Researchers at West Point Military Academy developed Organizational, Relationship and Contact Analyzer (ORCA) to help track insurgents in the Middle East. Now several U.S. police departments are using it on criminal gangs.

Software that maps social networks is nothing new – marketers have been identifying influential "taste-makers" for years now to help shape public opinion. The military has found a use for this type of analysis as well, tracking the associates of known terrorists and even pinpointing who leads each cell.


ORCA was initially used to highlight social and family connections between terrorists in Afghanistan. It was known that a tendency toward militant activity was often shared among family members, and that groups of terrorists tend to share certain core beliefs. Software reinforced that kind of analysis, but it could do it in a fraction of the time.

Major Paulo Shakarian turned the software toward domestic gangs, working with the Chicago Police Department to test ORCA's prowess at sussing out gang affiliation. They began by inputting 5,400 arrest records that occurred over three years. Over 1,400 individuals were included. Those who had admitted gang membership were given a 100% probability of belonging to their particular gang. The ORCA analysis then showed who else was likely to part of those gangs, based on who was present at the same arrests and other links.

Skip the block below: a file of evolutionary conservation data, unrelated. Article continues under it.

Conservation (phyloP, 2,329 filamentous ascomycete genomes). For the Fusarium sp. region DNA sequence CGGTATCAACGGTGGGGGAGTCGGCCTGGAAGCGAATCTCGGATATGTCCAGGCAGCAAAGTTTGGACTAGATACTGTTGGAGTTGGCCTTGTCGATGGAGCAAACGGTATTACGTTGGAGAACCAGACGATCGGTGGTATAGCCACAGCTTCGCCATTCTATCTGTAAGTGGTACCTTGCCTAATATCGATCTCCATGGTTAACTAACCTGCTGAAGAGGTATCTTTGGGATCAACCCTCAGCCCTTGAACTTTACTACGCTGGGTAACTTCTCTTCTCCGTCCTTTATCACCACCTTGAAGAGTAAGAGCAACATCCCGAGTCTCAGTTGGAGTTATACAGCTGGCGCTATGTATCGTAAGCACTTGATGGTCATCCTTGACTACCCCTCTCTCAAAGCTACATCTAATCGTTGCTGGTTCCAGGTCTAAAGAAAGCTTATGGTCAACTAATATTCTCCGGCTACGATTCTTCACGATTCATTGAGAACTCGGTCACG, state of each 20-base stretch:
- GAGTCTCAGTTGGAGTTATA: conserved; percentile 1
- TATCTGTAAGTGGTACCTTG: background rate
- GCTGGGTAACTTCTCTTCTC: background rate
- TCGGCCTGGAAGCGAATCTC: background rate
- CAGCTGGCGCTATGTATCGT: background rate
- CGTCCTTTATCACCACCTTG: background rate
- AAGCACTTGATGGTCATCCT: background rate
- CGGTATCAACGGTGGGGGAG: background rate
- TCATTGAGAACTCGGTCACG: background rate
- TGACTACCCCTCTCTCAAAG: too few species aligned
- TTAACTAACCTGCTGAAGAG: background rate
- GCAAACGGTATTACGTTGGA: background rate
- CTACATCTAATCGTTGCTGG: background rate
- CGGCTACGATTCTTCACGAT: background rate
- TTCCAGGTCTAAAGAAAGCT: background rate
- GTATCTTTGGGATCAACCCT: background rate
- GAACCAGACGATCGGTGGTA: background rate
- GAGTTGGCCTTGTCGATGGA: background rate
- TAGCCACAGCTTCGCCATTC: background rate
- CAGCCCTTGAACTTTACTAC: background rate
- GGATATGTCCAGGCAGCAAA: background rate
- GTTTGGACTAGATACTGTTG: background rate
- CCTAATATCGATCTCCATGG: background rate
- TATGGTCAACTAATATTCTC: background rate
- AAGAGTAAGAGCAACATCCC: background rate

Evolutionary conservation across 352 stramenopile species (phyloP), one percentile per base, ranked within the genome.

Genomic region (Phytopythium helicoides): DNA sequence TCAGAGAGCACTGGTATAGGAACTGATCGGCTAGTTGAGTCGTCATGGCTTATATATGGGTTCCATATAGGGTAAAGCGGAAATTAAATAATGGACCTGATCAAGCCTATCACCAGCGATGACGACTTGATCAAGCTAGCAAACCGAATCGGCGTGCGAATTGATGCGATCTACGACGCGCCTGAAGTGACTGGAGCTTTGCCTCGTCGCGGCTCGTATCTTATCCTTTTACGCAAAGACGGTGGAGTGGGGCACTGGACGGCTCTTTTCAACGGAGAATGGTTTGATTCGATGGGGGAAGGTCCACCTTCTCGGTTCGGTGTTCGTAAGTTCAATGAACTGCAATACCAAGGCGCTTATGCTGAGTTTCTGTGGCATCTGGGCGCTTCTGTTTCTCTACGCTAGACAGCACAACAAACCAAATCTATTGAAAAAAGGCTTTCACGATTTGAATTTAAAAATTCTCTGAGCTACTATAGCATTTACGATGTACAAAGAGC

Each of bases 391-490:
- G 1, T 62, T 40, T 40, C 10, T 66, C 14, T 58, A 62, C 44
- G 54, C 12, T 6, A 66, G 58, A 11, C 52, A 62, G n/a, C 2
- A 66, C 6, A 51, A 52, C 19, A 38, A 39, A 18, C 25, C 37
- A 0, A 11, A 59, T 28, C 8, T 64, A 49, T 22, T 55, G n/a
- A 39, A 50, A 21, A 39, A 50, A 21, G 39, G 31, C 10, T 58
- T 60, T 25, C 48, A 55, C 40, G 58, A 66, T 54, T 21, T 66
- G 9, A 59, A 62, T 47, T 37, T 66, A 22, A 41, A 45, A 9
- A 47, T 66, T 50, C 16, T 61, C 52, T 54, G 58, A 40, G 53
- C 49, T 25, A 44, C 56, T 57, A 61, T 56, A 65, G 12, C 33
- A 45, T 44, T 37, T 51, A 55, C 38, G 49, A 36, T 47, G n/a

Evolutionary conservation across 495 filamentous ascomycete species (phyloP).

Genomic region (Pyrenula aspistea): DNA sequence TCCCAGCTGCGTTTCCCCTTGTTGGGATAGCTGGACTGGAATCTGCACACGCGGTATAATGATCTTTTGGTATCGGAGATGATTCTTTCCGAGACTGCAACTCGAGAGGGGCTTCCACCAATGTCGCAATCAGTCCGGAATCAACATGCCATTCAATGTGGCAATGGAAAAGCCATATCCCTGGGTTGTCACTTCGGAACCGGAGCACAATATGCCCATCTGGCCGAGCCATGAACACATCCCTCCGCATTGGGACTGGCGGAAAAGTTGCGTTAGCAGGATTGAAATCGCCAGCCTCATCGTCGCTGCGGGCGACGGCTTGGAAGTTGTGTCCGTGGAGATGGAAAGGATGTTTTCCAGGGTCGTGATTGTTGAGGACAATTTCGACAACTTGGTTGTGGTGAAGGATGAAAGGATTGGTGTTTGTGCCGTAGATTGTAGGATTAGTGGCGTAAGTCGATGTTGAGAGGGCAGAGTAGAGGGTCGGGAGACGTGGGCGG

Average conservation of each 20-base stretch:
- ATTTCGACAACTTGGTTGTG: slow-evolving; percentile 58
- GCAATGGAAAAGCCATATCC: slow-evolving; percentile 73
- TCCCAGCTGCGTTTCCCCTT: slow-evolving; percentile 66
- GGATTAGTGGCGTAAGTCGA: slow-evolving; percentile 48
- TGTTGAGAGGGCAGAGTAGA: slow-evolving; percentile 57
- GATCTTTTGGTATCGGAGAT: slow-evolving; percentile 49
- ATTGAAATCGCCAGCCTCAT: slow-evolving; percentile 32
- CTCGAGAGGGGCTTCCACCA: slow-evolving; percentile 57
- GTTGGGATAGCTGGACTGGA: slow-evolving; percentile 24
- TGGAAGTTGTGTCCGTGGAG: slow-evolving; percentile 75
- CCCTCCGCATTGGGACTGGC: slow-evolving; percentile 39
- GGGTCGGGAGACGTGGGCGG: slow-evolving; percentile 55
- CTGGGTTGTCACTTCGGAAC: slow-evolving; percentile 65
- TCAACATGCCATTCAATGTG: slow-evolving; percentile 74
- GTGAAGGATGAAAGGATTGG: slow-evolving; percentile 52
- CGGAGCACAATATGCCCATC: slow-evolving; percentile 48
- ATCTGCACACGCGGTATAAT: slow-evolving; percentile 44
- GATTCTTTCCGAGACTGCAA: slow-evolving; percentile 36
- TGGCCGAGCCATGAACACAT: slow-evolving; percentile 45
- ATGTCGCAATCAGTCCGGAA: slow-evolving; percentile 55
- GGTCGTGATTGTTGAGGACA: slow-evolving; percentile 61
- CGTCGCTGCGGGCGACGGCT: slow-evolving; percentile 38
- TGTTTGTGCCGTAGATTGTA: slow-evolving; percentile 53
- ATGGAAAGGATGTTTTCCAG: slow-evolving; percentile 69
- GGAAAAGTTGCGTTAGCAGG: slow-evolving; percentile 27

ORCA's strength comes in part from its ability to make this information clear to the officers using it. Each individual, and each connection, is assigned a weight or a percentage chance of belonging to a given gang. It is also able to identify highly influential leaders within a gang, as well as people who "bridge" two or more gangs. ORCA can even detect substructures within gangs, noting who is on a drug-dealing "corner crew" and which small sets of individuals are more likely to influence the gang's behavior.


The cops in the test program said that they already knew the things ORCA was telling them, which both confirms ORCA's accuracy and brings up the question: what good is it, then? For one thing, it takes less than a minute to run an analysis on an average computer, certainly faster than it would take police to collect and analyze crime and gang data. Understanding gang substructures could be especially useful – a gang without central leadership might be vulnerable to disruption by well-timed street patrols, while a gang with a core leadership group might be taken down by arresting just a few members. And those "bridges" between gangs could make excellent informants.

ORCA can predict patterns of behavior as well, since gang connections can show who is likely to retaliate when a gang member is murdered, and who is likely to be a target. These can be complex network interactions, since gangs are well aware that cops watch more closely when one of their associates is killed. They'll often arrange for an allied gang to make the hit instead.


The ORCA team (and their awesome logo) are working to include geolocation data into their analyses, which could identify gang territory. And while there's a lot to admire about using technology intelligently to fight crime, there's a lot to be wary of, as well. ORCA could easily be aimed at anti-war or anti-tax activists who haven't done anything illegal.

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